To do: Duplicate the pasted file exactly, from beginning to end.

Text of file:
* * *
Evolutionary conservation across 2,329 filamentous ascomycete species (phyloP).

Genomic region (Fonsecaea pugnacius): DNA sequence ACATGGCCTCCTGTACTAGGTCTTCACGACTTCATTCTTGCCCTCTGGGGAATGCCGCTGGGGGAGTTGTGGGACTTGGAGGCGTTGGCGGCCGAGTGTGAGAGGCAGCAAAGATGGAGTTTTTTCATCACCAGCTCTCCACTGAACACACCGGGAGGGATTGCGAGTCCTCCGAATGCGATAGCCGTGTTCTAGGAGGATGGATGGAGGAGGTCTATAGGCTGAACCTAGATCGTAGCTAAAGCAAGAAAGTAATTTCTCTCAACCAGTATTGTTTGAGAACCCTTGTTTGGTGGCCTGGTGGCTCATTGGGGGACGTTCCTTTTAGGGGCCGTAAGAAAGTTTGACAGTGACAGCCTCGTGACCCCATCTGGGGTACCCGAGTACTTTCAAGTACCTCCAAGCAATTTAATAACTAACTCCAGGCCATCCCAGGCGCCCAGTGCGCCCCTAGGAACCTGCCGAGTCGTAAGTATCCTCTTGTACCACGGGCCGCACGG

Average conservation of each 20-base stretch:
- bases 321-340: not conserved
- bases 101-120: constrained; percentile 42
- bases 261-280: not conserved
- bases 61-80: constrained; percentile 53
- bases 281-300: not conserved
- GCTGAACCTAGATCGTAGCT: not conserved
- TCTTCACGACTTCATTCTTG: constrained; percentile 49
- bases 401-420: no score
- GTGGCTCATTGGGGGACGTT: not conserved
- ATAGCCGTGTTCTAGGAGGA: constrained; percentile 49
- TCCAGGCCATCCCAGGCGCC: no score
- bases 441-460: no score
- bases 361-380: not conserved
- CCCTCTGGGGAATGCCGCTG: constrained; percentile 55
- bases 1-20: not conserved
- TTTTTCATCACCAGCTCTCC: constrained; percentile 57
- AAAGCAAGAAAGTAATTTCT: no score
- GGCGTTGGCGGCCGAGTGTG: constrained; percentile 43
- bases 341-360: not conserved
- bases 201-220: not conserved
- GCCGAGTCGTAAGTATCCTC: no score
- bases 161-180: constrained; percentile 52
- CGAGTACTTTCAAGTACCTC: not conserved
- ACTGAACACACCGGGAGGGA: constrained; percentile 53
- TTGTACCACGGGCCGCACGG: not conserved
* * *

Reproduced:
Evolutionary conservation across 2,329 filamentous ascomycete species (phyloP).

Genomic region (Fonsecaea pugnacius): DNA sequence ACATGGCCTCCTGTACTAGGTCTTCACGACTTCATTCTTGCCCTCTGGGGAATGCCGCTGGGGGAGTTGTGGGACTTGGAGGCGTTGGCGGCCGAGTGTGAGAGGCAGCAAAGATGGAGTTTTTTCATCACCAGCTCTCCACTGAACACACCGGGAGGGATTGCGAGTCCTCCGAATGCGATAGCCGTGTTCTAGGAGGATGGATGGAGGAGGTCTATAGGCTGAACCTAGATCGTAGCTAAAGCAAGAAAGTAATTTCTCTCAACCAGTATTGTTTGAGAACCCTTGTTTGGTGGCCTGGTGGCTCATTGGGGGACGTTCCTTTTAGGGGCCGTAAGAAAGTTTGACAGTGACAGCCTCGTGACCCCATCTGGGGTACCCGAGTACTTTCAAGTACCTCCAAGCAATTTAATAACTAACTCCAGGCCATCCCAGGCGCCCAGTGCGCCCCTAGGAACCTGCCGAGTCGTAAGTATCCTCTTGTACCACGGGCCGCACGG

Average conservation of each 20-base stretch:
- bases 321-340: not conserved
- bases 101-120: constrained; percentile 42
- bases 261-280: not conserved
- bases 61-80: constrained; percentile 53
- bases 281-300: not conserved
- GCTGAACCTAGATCGTAGCT: not conserved
- TCTTCACGACTTCATTCTTG: constrained; percentile 49
- bases 401-420: no score
- GTGGCTCATTGGGGGACGTT: not conserved
- ATAGCCGTGTTCTAGGAGGA: constrained; percentile 49
- TCCAGGCCATCCCAGGCGCC: no score
- bases 441-460: no score
- bases 361-380: not conserved
- CCCTCTGGGGAATGCCGCTG: constrained; percentile 55
- bases 1-20: not conserved
- TTTTTCATCACCAGCTCTCC: constrained; percentile 57
- AAAGCAAGAAAGTAATTTCT: no score
- GGCGTTGGCGGCCGAGTGTG: constrained; percentile 43
- bases 341-360: not conserved
- bases 201-220: not conserved
- GCCGAGTCGTAAGTATCCTC: no score
- bases 161-180: constrained; percentile 52
- CGAGTACTTTCAAGTACCTC: not conserved
- ACTGAACACACCGGGAGGGA: constrained; percentile 53
- TTGTACCACGGGCCGCACGG: not conserved